The method is particularly effective in mapping large contiguous sections of virtual memory to physical memory. When a large contiguous section of virtual memory is accessed sequentially, a single table entry is generated in response to an initial page fault, but afterwards, multiple number of table entries (2, 4 or 8) are generated in response to each of the subsequent page faults. The number of table entries generated doubles until a preset limit is reached. In the embodiments of the invention illustrated herein, a present limit of 8 is used. Of course, a higher power of two number can be used, e.g., 24, 25, etc.
  • [0010]
    The present invention is applicable in the mapping of virtual memory pages to physical memory pages that are being reserved for use by the underlying process. In such cases, the physical memory pages are zeroed. The present invention is also applicable in the mapping of virtual memory pages to physical memory pages that are associated with data stored (or to be stored) in a mass storage system such as a disk drive.
  • [0011]
    A computer system for carrying out the method according to various embodiments of the present invention includes an MMU that is programmed to maintain the mapping table and generate page faults when a virtual memory that has not been mapped to physical memory is accessed by a process. A page fault handler performs the mapping of the virtual memory to physical memory and provides the relevant physical memory addresses to the MMU for storage in the mapping table. The present invention includes the computer system described above as well as a computer-readable medium comprising program instructions that incorporate the various methods described above.
  • BRIEF DESCRIPTION OF THE DRAWINGS
  • [0012]
    So that the manner in which the above recited features of the present invention can be understood in detail, a more particular description of the invention, briefly summarized above, may be had by reference to embodiments, some of which are illustrated in the appended drawings. It is to be noted, however, that the appended drawings illustrate only typical embodiments of this invention and are therefore not to be considered limiting of its scope, for the invention may admit to other equally effective embodiments.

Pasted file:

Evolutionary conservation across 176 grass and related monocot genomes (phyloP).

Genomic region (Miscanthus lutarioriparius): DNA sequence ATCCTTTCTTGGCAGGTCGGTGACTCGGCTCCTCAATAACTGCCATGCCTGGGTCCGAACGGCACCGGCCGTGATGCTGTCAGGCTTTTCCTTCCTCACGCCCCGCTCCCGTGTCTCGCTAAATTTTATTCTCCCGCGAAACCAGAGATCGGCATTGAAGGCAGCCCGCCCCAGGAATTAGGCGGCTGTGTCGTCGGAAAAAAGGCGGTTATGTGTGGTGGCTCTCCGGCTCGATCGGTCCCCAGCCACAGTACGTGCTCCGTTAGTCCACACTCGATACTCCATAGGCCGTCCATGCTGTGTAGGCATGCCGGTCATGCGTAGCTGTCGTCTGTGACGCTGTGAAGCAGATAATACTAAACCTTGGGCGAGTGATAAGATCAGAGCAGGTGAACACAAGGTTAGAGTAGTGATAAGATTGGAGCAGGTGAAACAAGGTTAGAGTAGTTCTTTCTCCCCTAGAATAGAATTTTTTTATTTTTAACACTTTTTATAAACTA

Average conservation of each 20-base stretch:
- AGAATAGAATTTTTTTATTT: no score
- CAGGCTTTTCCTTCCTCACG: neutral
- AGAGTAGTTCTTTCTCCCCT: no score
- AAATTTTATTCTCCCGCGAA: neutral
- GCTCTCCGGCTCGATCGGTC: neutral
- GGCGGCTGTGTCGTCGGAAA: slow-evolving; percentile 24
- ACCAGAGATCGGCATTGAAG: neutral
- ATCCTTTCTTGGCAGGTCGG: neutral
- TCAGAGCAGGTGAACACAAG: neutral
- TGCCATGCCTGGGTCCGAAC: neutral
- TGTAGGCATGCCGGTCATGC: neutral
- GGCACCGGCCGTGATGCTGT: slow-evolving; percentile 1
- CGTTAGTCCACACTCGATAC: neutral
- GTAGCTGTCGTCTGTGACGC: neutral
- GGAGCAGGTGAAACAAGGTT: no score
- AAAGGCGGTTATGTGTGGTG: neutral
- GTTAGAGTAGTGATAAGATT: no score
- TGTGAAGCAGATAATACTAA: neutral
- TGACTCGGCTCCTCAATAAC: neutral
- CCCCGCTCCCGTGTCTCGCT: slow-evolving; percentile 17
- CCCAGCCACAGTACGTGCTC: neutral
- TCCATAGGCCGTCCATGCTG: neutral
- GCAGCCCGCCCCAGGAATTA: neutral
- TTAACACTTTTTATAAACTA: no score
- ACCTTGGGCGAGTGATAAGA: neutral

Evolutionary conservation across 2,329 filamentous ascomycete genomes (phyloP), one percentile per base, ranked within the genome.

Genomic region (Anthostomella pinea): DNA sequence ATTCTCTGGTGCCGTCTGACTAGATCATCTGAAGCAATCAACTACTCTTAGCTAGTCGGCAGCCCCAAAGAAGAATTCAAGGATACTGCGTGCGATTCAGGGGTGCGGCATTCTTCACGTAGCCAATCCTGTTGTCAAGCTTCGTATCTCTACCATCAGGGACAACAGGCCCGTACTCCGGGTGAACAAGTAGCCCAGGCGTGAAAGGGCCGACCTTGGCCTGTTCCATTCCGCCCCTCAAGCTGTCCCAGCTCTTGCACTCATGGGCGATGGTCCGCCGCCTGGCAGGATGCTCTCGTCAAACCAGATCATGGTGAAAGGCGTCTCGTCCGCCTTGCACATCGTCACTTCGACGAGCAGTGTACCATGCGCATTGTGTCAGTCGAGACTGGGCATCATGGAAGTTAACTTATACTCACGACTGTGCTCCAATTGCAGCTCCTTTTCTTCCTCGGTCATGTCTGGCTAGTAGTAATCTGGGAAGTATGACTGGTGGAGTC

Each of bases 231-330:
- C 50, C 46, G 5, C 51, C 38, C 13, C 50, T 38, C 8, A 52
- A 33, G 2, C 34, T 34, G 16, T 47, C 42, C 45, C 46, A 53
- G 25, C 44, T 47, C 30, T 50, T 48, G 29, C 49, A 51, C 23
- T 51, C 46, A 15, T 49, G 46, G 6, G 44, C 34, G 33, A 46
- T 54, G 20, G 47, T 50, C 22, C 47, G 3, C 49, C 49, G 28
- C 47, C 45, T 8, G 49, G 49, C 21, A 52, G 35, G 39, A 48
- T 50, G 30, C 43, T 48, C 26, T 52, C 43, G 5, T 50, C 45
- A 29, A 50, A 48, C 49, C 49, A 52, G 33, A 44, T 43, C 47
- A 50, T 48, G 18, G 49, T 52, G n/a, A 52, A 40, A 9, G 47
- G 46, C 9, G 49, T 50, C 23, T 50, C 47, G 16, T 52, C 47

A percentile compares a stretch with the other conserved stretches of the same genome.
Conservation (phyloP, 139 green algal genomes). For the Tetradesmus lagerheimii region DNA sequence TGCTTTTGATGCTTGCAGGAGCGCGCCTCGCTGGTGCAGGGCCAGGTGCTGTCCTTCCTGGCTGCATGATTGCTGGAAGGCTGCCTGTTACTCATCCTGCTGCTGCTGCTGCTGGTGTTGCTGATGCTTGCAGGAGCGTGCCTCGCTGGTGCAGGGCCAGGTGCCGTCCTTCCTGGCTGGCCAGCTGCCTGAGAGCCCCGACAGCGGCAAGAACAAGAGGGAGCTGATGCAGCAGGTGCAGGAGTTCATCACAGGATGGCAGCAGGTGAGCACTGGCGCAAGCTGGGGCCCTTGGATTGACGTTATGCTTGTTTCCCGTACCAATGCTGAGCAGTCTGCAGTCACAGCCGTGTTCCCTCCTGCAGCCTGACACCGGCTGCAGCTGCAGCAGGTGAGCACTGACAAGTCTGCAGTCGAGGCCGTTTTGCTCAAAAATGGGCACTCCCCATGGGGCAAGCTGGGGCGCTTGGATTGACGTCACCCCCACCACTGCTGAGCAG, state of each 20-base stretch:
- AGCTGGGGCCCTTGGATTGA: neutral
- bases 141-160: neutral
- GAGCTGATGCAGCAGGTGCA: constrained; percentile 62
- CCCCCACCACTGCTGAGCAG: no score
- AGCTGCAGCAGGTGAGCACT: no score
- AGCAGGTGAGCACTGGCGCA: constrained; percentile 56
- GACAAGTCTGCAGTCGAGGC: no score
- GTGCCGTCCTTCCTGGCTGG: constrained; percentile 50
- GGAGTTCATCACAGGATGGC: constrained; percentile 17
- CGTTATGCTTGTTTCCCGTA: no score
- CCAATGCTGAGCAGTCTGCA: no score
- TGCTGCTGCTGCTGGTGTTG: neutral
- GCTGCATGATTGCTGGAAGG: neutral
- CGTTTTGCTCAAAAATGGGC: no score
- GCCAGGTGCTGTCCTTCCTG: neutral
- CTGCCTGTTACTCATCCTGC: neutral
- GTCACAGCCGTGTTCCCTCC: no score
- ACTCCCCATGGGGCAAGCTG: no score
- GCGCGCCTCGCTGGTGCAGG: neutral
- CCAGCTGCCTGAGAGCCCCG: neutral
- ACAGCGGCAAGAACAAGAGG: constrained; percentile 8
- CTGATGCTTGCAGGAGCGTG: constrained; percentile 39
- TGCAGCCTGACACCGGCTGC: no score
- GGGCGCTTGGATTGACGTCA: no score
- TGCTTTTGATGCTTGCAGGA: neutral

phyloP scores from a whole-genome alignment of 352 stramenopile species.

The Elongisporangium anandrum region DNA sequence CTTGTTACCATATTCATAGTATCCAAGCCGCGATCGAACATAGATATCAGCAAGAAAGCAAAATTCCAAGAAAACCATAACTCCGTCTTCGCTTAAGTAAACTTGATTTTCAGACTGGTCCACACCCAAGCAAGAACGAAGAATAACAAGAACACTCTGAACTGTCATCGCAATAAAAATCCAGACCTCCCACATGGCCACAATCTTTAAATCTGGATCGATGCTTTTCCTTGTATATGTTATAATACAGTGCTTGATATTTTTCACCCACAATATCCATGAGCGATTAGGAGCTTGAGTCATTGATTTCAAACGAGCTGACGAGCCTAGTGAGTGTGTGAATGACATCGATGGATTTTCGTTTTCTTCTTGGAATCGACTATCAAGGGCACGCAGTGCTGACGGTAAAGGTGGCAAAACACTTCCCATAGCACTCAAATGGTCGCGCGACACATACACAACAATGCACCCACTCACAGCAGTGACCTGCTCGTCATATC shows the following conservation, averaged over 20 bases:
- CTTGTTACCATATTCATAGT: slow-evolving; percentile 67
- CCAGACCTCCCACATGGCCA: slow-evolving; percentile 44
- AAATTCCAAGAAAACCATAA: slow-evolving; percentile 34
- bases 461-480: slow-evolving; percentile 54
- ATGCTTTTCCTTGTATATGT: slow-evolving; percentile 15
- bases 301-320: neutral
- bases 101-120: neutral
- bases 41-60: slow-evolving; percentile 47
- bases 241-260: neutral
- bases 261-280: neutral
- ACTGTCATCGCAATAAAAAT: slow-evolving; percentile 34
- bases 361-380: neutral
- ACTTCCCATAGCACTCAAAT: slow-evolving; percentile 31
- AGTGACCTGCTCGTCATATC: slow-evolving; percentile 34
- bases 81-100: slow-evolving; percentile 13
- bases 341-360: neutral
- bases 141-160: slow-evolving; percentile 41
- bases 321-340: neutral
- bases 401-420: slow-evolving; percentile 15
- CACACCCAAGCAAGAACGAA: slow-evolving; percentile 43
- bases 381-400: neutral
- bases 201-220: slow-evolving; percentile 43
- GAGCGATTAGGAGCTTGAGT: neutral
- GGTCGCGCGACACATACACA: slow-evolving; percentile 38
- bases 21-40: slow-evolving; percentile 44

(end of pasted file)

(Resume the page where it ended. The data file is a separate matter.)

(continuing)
• [0013]
    FIG. 1 is a block diagram of various hardware components and software components of a computer system with which the present invention can be employed.
  • [0014]
    FIG. 2 is a more detailed block diagram of the hardware components of the computer system shown in FIG. 1.
  • [0015]
    FIG. 3 is a conceptual diagram showing the mapping of the virtual memory to physical memory and a mapping table.
  • [0016]
    FIG. 4 is a flow diagram that illustrates the process steps carried out in accordance with an embodiment of the present invention.
  • DETAILED DESCRIPTION
  • [0017]
    FIG. 1 is a block diagram of various hardware components 110 and software components 120 of a computer system 100 with which the present invention can be employed. The hardware components 110 include a central processing unit (CPU) 112, a main memory 114, a secondary memory 116, and a variety of peripheral devices 118. The software components 120 include an operating system 122, one or more applications 124 and a number of device drivers 126.
  • [0018]
    The applications 124 and the operating system 122 communicate via Application Program Interfaces (APIs) 128, which are the instructions by which the applications 124 request services of (or through) the operating system 122. Related to the APIs 128 are Device Driver Interfaces (DDIs) 130, which are instructions by which the operating system 122 requests services from an associated peripheral device 118 through its device driver 126.
  • [0019]
    FIG. 2 is a more detailed block diagram of the hardware components 110 of the computer system 100 illustrated in FIG. 1. The hardware components 110 include the CPU 112, the main memory 114 and the secondary memory 116 that form a memory system 210, and the peripheral devices 118 including input devices 220 such as keyboard, mouse, or any other device for providing input data to the computer system 100, and output devices 230 such as display, printer, or any other device for providing output data from the computer system 100. The memory system 210 and the CPU 112 communicate with each other through a bus structure 211. The input devices 220 and the output devices 230 communicate with the CPU 112 through their respective bus structures 221, 231.
  • [0020]
    The CPU 112 includes an arithmetic logic unit (ALU) 240 for performing computations, registers 242 for temporary storage of data and instructions, a control unit 244 for controlling the operation of the computer system 100 in response to software instructions, and a memory management unit (MMU) 246 for handling memory accesses requested by the CPU 112.
  • [0021]
    The memory system 210 generally includes the main memory 114 in the form of random access memory (RAM) and read only memory (ROM). The main memory 114 is also referred to herein as physical memory. The main memory 114 stores software such as the operating system 122, currently running applications 124, and the device drivers 126. The main memory 114 also includes video display memory for displaying images through a display device. The memory system 210 further includes the secondary memory 116 in the form of floppy disks, hard disks, tape, CD-ROM, etc., for long term data storage.